The Democratic Party of Virginia is suing the state for allegedly attempting to purge 57,000 voters from registration lists ahead of the Nov. 5 election.
Democrats are seeking to bar the state’s election board and registrars from purging the rolls. The suit, filed Oct. 1 in Alexandria federal court, names Republican Governor Robert McDonnell and Attorney General Ken Cuccinelli as defendants.
According to Democrats, the state adopted an Interstate Voter Crosscheck Program (IVCP) created by Kansas Republican Kris Kobac, which they believe is designed to target the poor, elderly, and minorities. The complaint says the measure is in violation of the 14th Amendment's due process clause.
"The SBE [State Board of Elections] has identified approximately 57,000 registered Virginia voters for potential removal from voter registration lists and has instructed county and city registrars, functioning as the SBE's agents across the state, to 'use their best judgment' in deciding whether to purge these voters and prevent them from participating in the November election," the complaint states.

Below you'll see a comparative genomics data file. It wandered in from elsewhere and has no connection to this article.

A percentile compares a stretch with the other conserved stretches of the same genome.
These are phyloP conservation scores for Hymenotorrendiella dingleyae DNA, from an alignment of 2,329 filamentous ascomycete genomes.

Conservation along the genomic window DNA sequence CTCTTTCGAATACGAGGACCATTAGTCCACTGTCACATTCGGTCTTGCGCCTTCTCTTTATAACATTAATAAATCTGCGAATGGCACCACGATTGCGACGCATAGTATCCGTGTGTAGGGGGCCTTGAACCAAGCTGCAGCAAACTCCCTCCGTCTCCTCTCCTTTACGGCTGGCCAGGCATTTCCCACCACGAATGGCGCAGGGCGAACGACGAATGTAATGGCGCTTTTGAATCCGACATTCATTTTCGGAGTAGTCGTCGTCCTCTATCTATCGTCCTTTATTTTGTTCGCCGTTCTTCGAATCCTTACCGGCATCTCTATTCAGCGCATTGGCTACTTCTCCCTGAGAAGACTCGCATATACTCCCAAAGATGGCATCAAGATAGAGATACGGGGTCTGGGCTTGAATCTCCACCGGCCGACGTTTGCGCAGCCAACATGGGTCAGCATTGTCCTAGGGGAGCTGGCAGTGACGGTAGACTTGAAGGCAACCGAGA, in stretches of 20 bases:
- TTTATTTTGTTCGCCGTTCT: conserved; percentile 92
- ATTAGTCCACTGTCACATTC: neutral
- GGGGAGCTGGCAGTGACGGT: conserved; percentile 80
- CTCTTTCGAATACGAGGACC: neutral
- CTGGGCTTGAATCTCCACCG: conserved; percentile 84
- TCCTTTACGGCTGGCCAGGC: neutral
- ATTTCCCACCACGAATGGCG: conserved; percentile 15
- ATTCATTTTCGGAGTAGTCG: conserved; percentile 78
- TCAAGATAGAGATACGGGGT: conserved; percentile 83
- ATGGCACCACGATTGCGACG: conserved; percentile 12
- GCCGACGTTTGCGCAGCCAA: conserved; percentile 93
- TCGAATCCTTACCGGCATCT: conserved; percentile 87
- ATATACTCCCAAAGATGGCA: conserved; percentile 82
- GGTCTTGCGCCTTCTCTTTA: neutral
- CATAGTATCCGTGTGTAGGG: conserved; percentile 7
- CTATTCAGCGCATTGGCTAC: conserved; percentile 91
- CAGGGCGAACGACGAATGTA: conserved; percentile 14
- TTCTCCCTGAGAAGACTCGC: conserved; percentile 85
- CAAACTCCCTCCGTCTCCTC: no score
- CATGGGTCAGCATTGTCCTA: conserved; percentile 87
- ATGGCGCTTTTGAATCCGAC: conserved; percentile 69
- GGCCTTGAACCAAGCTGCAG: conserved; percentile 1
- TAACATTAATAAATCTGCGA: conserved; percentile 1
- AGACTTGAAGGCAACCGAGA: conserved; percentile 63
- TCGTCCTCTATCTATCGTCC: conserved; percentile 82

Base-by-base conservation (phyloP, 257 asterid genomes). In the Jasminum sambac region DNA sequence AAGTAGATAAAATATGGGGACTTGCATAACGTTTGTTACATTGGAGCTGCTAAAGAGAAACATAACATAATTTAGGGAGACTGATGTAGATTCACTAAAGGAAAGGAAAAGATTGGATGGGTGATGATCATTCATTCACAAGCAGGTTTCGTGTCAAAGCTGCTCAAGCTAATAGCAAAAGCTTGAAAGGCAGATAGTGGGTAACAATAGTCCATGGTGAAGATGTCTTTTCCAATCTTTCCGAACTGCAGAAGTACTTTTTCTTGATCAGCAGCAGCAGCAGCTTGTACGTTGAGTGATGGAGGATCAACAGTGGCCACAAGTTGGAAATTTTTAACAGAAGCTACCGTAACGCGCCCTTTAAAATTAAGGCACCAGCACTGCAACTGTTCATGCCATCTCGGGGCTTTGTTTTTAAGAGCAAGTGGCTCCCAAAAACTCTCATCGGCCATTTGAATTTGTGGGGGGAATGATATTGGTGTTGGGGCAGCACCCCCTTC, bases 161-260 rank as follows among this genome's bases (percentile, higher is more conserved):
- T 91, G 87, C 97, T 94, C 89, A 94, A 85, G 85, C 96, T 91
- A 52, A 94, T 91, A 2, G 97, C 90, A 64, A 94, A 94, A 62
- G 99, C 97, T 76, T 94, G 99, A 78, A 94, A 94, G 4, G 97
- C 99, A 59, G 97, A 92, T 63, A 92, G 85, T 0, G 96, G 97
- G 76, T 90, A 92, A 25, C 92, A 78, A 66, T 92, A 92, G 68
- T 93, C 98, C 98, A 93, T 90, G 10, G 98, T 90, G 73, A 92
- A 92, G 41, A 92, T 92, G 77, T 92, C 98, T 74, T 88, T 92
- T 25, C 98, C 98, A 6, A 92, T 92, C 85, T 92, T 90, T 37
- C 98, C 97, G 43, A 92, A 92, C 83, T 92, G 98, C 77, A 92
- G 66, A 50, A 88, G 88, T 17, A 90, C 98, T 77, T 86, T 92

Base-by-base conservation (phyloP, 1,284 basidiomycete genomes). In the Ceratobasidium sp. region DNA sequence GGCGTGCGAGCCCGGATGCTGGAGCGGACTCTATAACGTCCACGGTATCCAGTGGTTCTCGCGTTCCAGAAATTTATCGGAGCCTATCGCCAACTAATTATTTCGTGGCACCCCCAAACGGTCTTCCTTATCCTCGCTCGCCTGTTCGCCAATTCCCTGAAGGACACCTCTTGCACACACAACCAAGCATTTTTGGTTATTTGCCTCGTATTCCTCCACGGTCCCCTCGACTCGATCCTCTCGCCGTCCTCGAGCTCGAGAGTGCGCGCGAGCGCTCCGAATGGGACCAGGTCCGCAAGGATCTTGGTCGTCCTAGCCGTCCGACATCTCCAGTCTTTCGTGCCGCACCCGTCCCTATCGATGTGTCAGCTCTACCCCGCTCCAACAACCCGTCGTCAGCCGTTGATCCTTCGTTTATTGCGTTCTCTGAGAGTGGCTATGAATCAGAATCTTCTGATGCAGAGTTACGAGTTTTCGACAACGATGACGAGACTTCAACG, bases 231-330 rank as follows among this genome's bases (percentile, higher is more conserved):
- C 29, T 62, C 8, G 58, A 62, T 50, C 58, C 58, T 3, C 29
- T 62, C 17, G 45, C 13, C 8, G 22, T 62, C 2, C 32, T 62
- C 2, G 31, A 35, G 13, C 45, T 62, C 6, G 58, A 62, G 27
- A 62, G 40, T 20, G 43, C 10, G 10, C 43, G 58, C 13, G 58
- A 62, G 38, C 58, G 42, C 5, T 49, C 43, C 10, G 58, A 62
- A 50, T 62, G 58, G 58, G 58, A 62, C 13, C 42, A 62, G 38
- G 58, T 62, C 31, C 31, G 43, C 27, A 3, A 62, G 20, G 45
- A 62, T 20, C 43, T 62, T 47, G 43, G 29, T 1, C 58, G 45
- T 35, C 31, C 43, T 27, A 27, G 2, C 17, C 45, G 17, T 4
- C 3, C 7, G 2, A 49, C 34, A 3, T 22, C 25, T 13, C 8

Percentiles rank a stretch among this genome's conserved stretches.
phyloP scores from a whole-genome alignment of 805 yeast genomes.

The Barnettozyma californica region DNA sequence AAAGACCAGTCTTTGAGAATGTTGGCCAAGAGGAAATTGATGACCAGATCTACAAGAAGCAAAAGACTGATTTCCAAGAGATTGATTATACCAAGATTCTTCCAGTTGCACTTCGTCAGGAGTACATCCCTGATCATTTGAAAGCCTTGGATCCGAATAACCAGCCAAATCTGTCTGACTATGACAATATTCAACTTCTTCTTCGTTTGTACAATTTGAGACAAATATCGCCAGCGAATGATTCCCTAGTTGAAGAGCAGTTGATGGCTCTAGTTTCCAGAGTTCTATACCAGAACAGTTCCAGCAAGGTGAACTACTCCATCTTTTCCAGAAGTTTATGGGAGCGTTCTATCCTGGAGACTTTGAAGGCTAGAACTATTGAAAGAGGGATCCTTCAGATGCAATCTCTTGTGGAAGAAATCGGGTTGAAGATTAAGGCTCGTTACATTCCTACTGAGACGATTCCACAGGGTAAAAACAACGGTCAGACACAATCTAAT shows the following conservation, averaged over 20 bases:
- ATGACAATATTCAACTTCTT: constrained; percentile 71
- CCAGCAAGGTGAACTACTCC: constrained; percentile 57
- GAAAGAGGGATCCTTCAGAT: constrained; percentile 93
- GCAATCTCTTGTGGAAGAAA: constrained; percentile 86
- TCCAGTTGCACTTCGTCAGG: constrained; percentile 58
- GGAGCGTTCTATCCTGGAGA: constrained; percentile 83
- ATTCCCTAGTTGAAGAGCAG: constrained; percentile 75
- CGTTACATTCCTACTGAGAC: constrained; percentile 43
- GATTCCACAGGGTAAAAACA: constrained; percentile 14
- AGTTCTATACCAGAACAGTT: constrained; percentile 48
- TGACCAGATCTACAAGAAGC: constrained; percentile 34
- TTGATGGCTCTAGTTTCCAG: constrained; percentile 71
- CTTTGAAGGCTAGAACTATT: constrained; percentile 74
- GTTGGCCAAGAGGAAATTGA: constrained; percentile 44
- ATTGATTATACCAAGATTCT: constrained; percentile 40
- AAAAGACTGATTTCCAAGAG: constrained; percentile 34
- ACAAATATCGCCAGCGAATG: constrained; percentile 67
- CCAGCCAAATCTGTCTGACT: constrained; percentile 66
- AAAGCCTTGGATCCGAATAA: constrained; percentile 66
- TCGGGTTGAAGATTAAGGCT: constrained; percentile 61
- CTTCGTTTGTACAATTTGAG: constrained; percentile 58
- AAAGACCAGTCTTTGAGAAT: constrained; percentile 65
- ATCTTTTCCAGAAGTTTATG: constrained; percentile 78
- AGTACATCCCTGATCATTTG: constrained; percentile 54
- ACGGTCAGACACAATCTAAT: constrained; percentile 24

“The lists are riddled with errors and include thousands of qualified Virginia voters,” it says. Democrats “and thousands of other citizens will be at risk of having their voting rights unlawfully stripped away through standard-less, ad hoc determinations by county and city registrars.”
IVCP tactics include a photo identification requirement; signature verification and driver's license number requirement for absentee voters; and proof of citizenship requirements for new voters.
Cuccinelli denies that he is actively involved in the voting purge campaign.
His spokesman, Brian Gottstein, called it “an outright lie.”
“Suing the attorney general is a shameless stunt, as under the law, he is clearly not an appropriate party to the lawsuit,” Gottstein said in the statement. “He has had no personal communication with the state board or its legal counsel about the subject of this lawsuit.”